The Art and Science of Business Growth
Briefly, I’m going to make the case for using Business Model Innovation as the best approach for forming a competitive strategy. You’ll be pleased to know that the process is lean, imaginative, and uses a simple, but powerful method to analyze the business. So, let’s debunk the myth that strategy planning is a dry, painful exercise that results in an elaborate plan, that’s outdated before it’s underway.
I recently presented a short talk on developing a winning strategy. My goal was to convert a topic that gets lots of yawns, into an activity people actually look forward to doing. (really!) I wouldn’t be writing this post if it wasn’t a success. Two things led to these ideas being embraced by the audience. First, I made the process tangible and easy to understand. The one-page Business Model Blueprint that I created is a great tool for this. (download it on Align’s homepage) Secondly, I used a creative thinking exercise to activate the imaginations of the people in the room, to produce a range of innovative ideas about how a particular business could create value differently.
It was the art and science of the process that worked for people. Strategy can’t be abstract and shouldn’t be bogged down with business school jargon. I also believe that because I start the discussion with Purpose, it establishes a personal and meaningful place to gain commitment.
To facilitate the analytical work, start with your business model. This represents the configuration of 12 key factors that work in synergy to create meaning for customers, and competitiveness and profitability for the business. The business model provides a high-level view of why and how the business operates, as well as the context in which it operates. It provides a broader perspective and scope.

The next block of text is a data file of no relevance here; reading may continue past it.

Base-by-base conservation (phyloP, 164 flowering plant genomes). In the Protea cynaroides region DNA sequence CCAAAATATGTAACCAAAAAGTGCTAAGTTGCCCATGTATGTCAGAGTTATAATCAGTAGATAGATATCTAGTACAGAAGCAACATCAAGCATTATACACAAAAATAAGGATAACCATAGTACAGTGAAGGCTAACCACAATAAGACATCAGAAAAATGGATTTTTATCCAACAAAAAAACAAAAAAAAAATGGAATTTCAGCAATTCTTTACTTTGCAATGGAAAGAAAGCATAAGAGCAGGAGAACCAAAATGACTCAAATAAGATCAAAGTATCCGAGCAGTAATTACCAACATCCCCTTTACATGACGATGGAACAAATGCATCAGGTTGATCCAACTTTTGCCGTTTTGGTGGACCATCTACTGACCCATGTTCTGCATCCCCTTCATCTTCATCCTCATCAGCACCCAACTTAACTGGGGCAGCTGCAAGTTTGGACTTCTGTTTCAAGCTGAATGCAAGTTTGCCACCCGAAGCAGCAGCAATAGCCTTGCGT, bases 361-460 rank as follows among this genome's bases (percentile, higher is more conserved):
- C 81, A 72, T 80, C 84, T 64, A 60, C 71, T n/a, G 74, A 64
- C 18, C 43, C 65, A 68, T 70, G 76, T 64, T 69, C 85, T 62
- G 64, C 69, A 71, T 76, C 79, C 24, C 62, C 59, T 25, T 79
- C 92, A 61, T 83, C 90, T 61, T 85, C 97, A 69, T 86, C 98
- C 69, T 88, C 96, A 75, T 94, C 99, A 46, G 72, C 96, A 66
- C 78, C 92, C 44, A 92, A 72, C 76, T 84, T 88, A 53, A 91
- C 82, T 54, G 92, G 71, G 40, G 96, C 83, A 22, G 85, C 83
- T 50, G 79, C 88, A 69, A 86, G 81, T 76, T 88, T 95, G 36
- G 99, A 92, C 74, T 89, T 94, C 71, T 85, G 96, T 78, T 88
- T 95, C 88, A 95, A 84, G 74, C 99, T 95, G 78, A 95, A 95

Secondly, products need to be differentiated. There needs to be a compelling reason why customers choose you. Providing generally the same thing everyone else does, will not lead to differentiation. Nor can you benefit from some kind of operational advantage if your business model looks like everyone else’s. The business model helps you think about more than simply the product, operations and marketing.
If you’re not tapping into sources of imagination, it will be hard to come up with something new and different. This is the area where businesses often struggle, and it’s helpful to have someone facilitate creative thinking and provide some feedback on how to foster creativity on a regular basis. It’s not enough to come up with great ideas, they need to be linked back to the analytical process that pointed to gaps and weaknesses in your business model. Then it’s time to prototype and test your new ideas.
Strategy should be considered a theory of cause and effect. The Business Model Blueprint is simply a framework for seeing all the inter-related parts of the business, and how they work together to produce outcomes. Innovating your business model is how your business says relevant and competitive. By assessing where your business is now, and envisioning a more vibrant future, you can identify the strategic objectives that appear to be the most promising approach for getting from A to B.
On November 2 and November 29, Jen Reiner, president of Align is hosting a webinar that will go into greater detail on these concepts. Sign up here, or email email@example.com to request a 30-minute conversation to explore how this process could help your business.